@ServerEndpoint("/stateless/")
public class StatelessEndpoint {

    @OnOpen
    public void onopen(Session s) throws IOException {
        s.getBasicRemote().sendText(String.valueOf(hashCode()));
    }

    //same logic as in @Singleton endpoint

}

Dependency Injection

All EJB flavors (except MessageDriven) Stateless, Stateful and Singleton can be injected into WebSocket endpoints. A good strategy would be to implement core business logic using EJBs which can be then invoked from within WebSocket endpoint lifecycle (callback) methods

Injecting a @Stateful EJB

There is a one-to-one association between the WebSocket client & endpoint (which is by default) as well as the injected Stateful EJB instance, which makes it an ideal candidate for storing client specific state. It offers advanced semantics as compared to simple java.util.Map interface exposed by getUserProperties method in javax.websocket.Session)

@ServerEndpoint("/letschat/{login-id}")
public class ChatEndpoint {

    @EJB
    private ClientChatState ccs; //stateful EJB

    private String userID;

    @OnOpen
    public void connOpened(@PathParam("login-id") String loginID, Session session) {
        ccs.setUser(loginID)
           .currentState(State.JOINED); //everyone likes a fluent API!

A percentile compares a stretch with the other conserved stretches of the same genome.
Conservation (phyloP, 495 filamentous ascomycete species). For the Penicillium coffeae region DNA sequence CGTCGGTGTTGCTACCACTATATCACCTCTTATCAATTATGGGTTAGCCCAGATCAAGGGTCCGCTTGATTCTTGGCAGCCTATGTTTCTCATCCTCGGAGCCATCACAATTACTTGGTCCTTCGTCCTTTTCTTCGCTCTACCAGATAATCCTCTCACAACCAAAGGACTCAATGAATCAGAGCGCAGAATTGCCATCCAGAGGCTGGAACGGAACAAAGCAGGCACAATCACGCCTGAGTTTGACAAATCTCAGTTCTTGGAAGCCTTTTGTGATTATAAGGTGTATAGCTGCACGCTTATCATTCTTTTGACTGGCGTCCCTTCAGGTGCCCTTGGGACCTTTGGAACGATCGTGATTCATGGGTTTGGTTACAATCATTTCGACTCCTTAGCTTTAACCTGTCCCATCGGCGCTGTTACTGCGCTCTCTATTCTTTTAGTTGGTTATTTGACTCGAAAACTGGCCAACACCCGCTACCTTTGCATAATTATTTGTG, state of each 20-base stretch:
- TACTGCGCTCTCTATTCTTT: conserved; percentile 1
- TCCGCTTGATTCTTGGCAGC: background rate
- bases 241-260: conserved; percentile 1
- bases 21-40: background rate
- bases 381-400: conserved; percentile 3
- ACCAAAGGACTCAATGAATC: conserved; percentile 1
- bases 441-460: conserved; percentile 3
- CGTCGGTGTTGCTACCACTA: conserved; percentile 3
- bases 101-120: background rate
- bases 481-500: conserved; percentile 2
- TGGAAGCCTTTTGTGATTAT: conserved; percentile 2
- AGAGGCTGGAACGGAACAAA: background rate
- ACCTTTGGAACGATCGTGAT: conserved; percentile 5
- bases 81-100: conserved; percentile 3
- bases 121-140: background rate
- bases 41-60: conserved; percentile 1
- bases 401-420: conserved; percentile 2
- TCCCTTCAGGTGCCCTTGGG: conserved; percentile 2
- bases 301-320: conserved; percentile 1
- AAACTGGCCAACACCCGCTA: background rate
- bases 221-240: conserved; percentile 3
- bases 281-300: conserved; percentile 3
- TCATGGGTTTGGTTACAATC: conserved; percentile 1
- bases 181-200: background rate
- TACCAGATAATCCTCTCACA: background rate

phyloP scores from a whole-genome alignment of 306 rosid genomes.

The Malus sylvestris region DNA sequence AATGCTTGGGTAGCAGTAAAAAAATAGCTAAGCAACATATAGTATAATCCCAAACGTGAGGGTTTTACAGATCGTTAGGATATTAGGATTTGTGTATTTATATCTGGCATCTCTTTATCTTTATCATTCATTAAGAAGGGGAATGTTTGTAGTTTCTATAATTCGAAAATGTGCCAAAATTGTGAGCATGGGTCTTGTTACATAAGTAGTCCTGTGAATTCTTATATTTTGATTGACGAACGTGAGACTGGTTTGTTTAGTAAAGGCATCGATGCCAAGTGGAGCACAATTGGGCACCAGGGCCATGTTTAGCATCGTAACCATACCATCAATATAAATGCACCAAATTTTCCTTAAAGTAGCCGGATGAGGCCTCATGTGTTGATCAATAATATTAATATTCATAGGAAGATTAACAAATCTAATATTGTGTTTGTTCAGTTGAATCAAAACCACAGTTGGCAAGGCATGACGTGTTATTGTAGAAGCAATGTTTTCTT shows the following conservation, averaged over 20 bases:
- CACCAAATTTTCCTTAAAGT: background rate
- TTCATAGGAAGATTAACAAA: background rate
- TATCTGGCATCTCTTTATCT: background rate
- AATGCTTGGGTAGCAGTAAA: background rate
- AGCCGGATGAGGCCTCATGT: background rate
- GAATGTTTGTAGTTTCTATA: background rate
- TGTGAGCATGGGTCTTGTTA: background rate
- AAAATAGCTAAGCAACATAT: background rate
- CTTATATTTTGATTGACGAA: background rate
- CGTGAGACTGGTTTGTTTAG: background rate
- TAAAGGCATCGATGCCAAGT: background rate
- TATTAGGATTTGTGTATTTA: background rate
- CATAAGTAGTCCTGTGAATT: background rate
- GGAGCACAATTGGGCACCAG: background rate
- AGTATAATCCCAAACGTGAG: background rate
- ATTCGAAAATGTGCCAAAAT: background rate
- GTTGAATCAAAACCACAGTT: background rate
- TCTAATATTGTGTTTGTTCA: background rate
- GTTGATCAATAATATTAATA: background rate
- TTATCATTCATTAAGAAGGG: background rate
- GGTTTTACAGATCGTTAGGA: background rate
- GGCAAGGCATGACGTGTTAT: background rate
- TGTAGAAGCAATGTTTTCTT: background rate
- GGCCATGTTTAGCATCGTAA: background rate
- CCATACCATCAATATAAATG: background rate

}

    @OnMessage
    public void onMessage(String msg, Session session) {
        ccs.lastReceivedMsg(msg);
    }

    @OnClose
    public void onClose(Session session) {
        ccs.dispose(); //method annotated with @Remove
    }
    ...
}

Tip: Implement a @Remove annotated method in the Stateful EJB and call it from the @OnClose callback method. This will ensure that the EJB is removed from the memory immediately rather than depending upon @StatefulTimeout configuration

Injecting @Stateless and @Singleton EJBs

@Stateless and @Singleton EJBs can also be injected seamlessly. All the EJB features like transactions, simpler concurrency model, lifecycle management etc. can be leveraged

@ServerEndpoint("/chat/")
public class ChatEndpoint {

    @EJB
    private ChatHistory ch; //stateless EJB

    @EJB
    private ConnectedUsers users; //singleton EJB 

    @OnMessage
    public void onMessage(Session session){
        //business logic which makes use of the injected instances
    }
    ...
}

The table below summarizes the behavior when EJBs are injected into WebSocket endpoints

Injected EJB type Behavior
@Stateless a random instance is picked up from the pool
@Singleton the same instance is injected